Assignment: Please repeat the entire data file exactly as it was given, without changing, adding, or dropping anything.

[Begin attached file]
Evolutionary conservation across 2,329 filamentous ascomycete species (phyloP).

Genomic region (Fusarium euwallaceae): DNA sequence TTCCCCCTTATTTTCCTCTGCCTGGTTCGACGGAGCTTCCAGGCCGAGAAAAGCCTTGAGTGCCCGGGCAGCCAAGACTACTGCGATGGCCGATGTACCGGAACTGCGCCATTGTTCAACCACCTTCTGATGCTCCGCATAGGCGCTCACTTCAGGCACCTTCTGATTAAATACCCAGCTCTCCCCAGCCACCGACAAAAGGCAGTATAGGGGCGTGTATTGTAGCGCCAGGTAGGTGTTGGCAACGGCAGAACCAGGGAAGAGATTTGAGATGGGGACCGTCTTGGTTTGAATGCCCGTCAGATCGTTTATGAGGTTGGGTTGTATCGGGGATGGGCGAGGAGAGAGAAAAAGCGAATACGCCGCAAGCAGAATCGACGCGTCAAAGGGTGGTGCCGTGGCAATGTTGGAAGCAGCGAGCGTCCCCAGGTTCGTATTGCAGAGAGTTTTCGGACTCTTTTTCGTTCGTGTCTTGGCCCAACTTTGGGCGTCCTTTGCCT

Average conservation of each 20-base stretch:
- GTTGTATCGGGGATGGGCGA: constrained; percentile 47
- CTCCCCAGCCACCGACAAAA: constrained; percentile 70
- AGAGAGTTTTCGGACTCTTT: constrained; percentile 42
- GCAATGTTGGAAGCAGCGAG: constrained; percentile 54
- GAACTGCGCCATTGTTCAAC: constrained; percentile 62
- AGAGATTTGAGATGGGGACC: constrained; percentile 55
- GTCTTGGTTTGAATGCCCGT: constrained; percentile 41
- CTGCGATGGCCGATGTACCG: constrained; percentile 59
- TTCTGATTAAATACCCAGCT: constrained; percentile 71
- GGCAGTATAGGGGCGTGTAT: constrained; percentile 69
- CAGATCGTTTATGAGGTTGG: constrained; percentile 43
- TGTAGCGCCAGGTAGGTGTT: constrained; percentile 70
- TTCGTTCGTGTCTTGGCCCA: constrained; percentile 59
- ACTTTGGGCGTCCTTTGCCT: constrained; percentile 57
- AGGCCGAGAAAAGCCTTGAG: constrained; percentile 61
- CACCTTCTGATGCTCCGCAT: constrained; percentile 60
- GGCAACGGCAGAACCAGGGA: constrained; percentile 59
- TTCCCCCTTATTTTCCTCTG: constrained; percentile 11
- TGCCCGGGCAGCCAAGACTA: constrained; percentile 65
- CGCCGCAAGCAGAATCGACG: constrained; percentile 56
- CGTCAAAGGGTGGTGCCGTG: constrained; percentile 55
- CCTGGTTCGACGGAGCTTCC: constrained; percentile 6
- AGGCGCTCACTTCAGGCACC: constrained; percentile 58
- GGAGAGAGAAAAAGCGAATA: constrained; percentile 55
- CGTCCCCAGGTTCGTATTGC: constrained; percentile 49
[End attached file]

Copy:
Evolutionary conservation across 2,329 filamentous ascomycete species (phyloP).

Genomic region (Fusarium euwallaceae): DNA sequence TTCCCCCTTATTTTCCTCTGCCTGGTTCGACGGAGCTTCCAGGCCGAGAAAAGCCTTGAGTGCCCGGGCAGCCAAGACTACTGCGATGGCCGATGTACCGGAACTGCGCCATTGTTCAACCACCTTCTGATGCTCCGCATAGGCGCTCACTTCAGGCACCTTCTGATTAAATACCCAGCTCTCCCCAGCCACCGACAAAAGGCAGTATAGGGGCGTGTATTGTAGCGCCAGGTAGGTGTTGGCAACGGCAGAACCAGGGAAGAGATTTGAGATGGGGACCGTCTTGGTTTGAATGCCCGTCAGATCGTTTATGAGGTTGGGTTGTATCGGGGATGGGCGAGGAGAGAGAAAAAGCGAATACGCCGCAAGCAGAATCGACGCGTCAAAGGGTGGTGCCGTGGCAATGTTGGAAGCAGCGAGCGTCCCCAGGTTCGTATTGCAGAGAGTTTTCGGACTCTTTTTCGTTCGTGTCTTGGCCCAACTTTGGGCGTCCTTTGCCT

Average conservation of each 20-base stretch:
- GTTGTATCGGGGATGGGCGA: constrained; percentile 47
- CTCCCCAGCCACCGACAAAA: constrained; percentile 70
- AGAGAGTTTTCGGACTCTTT: constrained; percentile 42
- GCAATGTTGGAAGCAGCGAG: constrained; percentile 54
- GAACTGCGCCATTGTTCAAC: constrained; percentile 62
- AGAGATTTGAGATGGGGACC: constrained; percentile 55
- GTCTTGGTTTGAATGCCCGT: constrained; percentile 41
- CTGCGATGGCCGATGTACCG: constrained; percentile 59
- TTCTGATTAAATACCCAGCT: constrained; percentile 71
- GGCAGTATAGGGGCGTGTAT: constrained; percentile 69
- CAGATCGTTTATGAGGTTGG: constrained; percentile 43
- TGTAGCGCCAGGTAGGTGTT: constrained; percentile 70
- TTCGTTCGTGTCTTGGCCCA: constrained; percentile 59
- ACTTTGGGCGTCCTTTGCCT: constrained; percentile 57
- AGGCCGAGAAAAGCCTTGAG: constrained; percentile 61
- CACCTTCTGATGCTCCGCAT: constrained; percentile 60
- GGCAACGGCAGAACCAGGGA: constrained; percentile 59
- TTCCCCCTTATTTTCCTCTG: constrained; percentile 11
- TGCCCGGGCAGCCAAGACTA: constrained; percentile 65
- CGCCGCAAGCAGAATCGACG: constrained; percentile 56
- CGTCAAAGGGTGGTGCCGTG: constrained; percentile 55
- CCTGGTTCGACGGAGCTTCC: constrained; percentile 6
- AGGCGCTCACTTCAGGCACC: constrained; percentile 58
- GGAGAGAGAAAAAGCGAATA: constrained; percentile 55
- CGTCCCCAGGTTCGTATTGC: constrained; percentile 49